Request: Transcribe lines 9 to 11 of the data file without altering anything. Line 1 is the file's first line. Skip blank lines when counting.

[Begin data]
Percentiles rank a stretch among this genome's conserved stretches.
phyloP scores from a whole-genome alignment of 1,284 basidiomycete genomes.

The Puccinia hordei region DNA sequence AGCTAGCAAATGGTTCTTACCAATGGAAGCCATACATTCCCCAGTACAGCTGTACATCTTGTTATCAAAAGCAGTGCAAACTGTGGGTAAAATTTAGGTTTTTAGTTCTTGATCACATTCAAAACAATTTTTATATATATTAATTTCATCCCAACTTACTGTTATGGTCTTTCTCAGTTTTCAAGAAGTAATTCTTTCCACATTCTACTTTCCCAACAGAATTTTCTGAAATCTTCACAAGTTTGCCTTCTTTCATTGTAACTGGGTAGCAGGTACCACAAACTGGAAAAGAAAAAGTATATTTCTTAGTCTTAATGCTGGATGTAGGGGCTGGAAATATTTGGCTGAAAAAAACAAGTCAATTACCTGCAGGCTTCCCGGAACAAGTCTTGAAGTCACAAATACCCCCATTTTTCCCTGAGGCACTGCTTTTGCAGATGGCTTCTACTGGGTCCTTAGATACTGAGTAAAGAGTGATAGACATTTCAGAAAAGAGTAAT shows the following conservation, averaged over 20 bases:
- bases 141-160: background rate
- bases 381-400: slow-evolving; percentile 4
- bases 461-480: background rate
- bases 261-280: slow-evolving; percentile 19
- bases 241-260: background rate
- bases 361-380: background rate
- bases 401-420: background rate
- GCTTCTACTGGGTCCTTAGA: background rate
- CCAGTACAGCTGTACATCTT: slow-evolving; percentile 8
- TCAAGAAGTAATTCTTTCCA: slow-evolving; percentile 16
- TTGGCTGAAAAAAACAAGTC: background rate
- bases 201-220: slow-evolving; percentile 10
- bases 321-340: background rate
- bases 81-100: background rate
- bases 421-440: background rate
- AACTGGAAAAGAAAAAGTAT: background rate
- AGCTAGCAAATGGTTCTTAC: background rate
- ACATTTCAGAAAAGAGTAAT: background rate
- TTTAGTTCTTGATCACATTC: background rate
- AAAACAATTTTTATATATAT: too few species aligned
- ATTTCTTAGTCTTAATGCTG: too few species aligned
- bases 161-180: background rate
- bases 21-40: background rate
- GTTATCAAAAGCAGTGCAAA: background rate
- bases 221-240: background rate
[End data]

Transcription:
- bases 361-380: background rate
- bases 401-420: background rate
- GCTTCTACTGGGTCCTTAGA: background rate